When you apply for a mortgage, you work with a loan officer or mortgage broker. This is your contact as you move through the process of mortgage approval and funding.
But what is going on behind the scenes? In reality, the person who is truly in charge of approving your mortgage is the underwriter.
What is a mortgage underwriter?
A mortgage underwriter is a person who decides whether you meet your mortgage program’s lending requirements.
For instance, if you need an FHA loan to buy a home, the underwriter will make sure you have a credit score higher than 580, enough funds for 3.5% down, and income to support the payment, among other things.
Truth be told, most underwriting is done by computer systems. A complex algorithm weighs all loan factors and decides whether you will, statistically, make your payments.
An underwriter’s job, then, is to verify the information input into the system. But that’s just the starting point. He or she also examines risk factors that a computer program just can’t understand.
For example, if you have a W2 in the file with mismatched fonts and numbers that don’t add up, the computer would never catch it. The underwriter, being human and all, most likely will.
The underwriter is more powerful than a computer program
The undewriter also has the power to override the computer’s decision.
They can address risk factors and make a judgment call on the file. That can work out in your favor, or against you.
For instance, if you have a low credit score, but impeccable credit for the past 18 months, an underwriter can actually overturn a computer’s decision to deny you.
But it works both ways.
You could receive an “approve” recommendation from the computer system. But then the underwriter receives a verification of employment from your employer indicating you will be laid off soon.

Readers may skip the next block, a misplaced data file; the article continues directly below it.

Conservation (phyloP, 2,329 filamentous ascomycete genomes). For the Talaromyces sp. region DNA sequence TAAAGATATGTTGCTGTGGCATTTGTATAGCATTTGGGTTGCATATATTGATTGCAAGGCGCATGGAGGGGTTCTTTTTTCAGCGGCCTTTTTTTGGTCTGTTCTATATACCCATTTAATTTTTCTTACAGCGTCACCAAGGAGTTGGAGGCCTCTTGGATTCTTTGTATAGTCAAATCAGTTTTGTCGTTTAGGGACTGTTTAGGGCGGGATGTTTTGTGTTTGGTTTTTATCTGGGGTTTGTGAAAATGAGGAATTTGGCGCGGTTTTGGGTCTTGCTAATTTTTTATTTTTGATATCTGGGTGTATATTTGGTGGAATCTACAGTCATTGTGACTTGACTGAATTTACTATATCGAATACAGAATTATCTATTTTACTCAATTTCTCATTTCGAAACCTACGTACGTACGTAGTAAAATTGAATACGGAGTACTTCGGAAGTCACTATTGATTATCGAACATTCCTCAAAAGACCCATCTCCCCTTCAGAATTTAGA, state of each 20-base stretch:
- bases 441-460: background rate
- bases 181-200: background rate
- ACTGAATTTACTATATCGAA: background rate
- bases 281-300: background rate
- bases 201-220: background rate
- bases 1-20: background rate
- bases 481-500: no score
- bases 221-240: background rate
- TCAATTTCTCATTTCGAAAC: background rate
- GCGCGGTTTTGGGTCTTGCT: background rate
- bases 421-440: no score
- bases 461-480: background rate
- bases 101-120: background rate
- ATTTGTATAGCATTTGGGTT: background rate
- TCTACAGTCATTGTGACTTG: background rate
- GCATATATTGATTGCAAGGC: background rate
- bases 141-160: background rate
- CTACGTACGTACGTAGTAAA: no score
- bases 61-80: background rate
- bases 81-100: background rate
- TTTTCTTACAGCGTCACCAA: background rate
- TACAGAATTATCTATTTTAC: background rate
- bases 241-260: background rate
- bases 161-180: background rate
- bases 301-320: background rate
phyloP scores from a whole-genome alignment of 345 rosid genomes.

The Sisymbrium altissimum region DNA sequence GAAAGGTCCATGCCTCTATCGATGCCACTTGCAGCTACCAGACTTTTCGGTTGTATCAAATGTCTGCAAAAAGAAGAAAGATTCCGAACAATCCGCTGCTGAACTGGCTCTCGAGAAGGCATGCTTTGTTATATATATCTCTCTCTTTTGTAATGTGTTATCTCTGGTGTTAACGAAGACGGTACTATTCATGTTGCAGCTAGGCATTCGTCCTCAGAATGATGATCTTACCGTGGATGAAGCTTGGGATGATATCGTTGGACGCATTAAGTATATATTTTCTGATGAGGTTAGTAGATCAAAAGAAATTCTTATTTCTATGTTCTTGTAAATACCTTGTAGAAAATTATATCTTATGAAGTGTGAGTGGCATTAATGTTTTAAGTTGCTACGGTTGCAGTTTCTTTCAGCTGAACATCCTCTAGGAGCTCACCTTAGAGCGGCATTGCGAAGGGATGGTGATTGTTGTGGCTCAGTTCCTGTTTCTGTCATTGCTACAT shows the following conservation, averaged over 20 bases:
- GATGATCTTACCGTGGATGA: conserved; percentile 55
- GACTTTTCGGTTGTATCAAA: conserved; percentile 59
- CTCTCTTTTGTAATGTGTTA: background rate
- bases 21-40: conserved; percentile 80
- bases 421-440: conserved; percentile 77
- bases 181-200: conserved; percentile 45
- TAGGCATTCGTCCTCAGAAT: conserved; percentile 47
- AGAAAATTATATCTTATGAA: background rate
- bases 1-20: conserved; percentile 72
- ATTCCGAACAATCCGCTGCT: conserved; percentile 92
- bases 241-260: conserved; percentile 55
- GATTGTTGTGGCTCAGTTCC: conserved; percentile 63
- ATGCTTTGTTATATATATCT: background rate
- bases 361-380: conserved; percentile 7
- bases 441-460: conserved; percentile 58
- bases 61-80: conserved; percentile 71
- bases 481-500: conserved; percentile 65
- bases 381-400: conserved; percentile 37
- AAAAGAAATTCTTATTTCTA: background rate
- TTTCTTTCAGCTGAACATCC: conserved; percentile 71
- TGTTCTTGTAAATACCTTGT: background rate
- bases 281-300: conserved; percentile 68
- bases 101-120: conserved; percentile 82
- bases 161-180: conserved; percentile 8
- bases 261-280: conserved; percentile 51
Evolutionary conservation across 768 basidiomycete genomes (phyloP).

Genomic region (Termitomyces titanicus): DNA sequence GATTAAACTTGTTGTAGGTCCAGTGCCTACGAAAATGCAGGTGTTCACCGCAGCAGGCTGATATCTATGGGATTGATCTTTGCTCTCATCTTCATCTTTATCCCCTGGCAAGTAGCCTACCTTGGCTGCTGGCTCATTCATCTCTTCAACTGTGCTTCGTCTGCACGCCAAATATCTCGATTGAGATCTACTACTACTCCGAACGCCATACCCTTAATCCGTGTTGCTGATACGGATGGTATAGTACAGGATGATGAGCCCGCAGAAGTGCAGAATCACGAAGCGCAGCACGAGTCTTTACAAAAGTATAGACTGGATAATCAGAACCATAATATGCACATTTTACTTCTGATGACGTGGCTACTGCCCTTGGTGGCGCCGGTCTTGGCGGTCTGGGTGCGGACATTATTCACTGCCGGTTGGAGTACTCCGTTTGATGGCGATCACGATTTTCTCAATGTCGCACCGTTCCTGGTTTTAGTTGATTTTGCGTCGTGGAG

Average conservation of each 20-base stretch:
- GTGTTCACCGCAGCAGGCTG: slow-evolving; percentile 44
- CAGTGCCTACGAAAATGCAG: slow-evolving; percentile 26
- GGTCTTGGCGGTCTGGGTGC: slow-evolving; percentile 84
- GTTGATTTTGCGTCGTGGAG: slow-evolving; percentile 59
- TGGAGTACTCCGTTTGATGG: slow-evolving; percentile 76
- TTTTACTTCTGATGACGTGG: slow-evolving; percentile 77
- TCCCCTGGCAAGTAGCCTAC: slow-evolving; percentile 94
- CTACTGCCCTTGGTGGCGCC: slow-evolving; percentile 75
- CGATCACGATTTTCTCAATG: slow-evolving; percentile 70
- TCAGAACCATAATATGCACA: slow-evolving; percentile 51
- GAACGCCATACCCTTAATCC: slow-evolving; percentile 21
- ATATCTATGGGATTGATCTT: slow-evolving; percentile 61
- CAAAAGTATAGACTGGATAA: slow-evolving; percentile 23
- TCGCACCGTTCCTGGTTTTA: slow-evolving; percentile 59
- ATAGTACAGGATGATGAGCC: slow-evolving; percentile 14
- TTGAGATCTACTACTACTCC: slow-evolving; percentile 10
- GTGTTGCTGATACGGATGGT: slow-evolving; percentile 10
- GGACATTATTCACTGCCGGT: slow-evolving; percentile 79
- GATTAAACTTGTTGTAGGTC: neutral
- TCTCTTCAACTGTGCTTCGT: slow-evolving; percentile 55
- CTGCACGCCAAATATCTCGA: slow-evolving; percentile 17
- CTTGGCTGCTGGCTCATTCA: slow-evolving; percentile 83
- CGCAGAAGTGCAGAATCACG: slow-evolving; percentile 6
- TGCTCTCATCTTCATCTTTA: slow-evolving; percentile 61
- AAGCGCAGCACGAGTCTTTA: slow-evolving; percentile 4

Though you look good “on paper,” the underwriter will need proof you have a new job lined up. If not he or she could deny the file.
Either way, the underwriter has ultimate decision-making authority, but also the responsibility to the lender to approve only quality files.Check you homebuying eligibility.
How can the underwriter help my approval?
When putting together your documents, think like an underwriter.
Provide complete documentation for your income, bank statements, tax returns, and anything else your loan officer requests.
One of the best pro-active things you can do is write a letter of explanation describing circumstances around any less-than-perfect items in your file.
For instance, if you have credit card, auto loan, or mortgage late payments, explain why those happened and evidence that they are not likely to happen again.
Same goes for gaps in employment, NSFs on your bank statements, etc. Paint a picture of financial stability.
You’d be surprised at how explaining the situation can turn an underwriter’s decision from “denied” to “approved.”
What factors does a mortgage underwriter consider?
When considering a loan, the mortgage underwriter evaluates what are known as the “three C’s of underwriting”: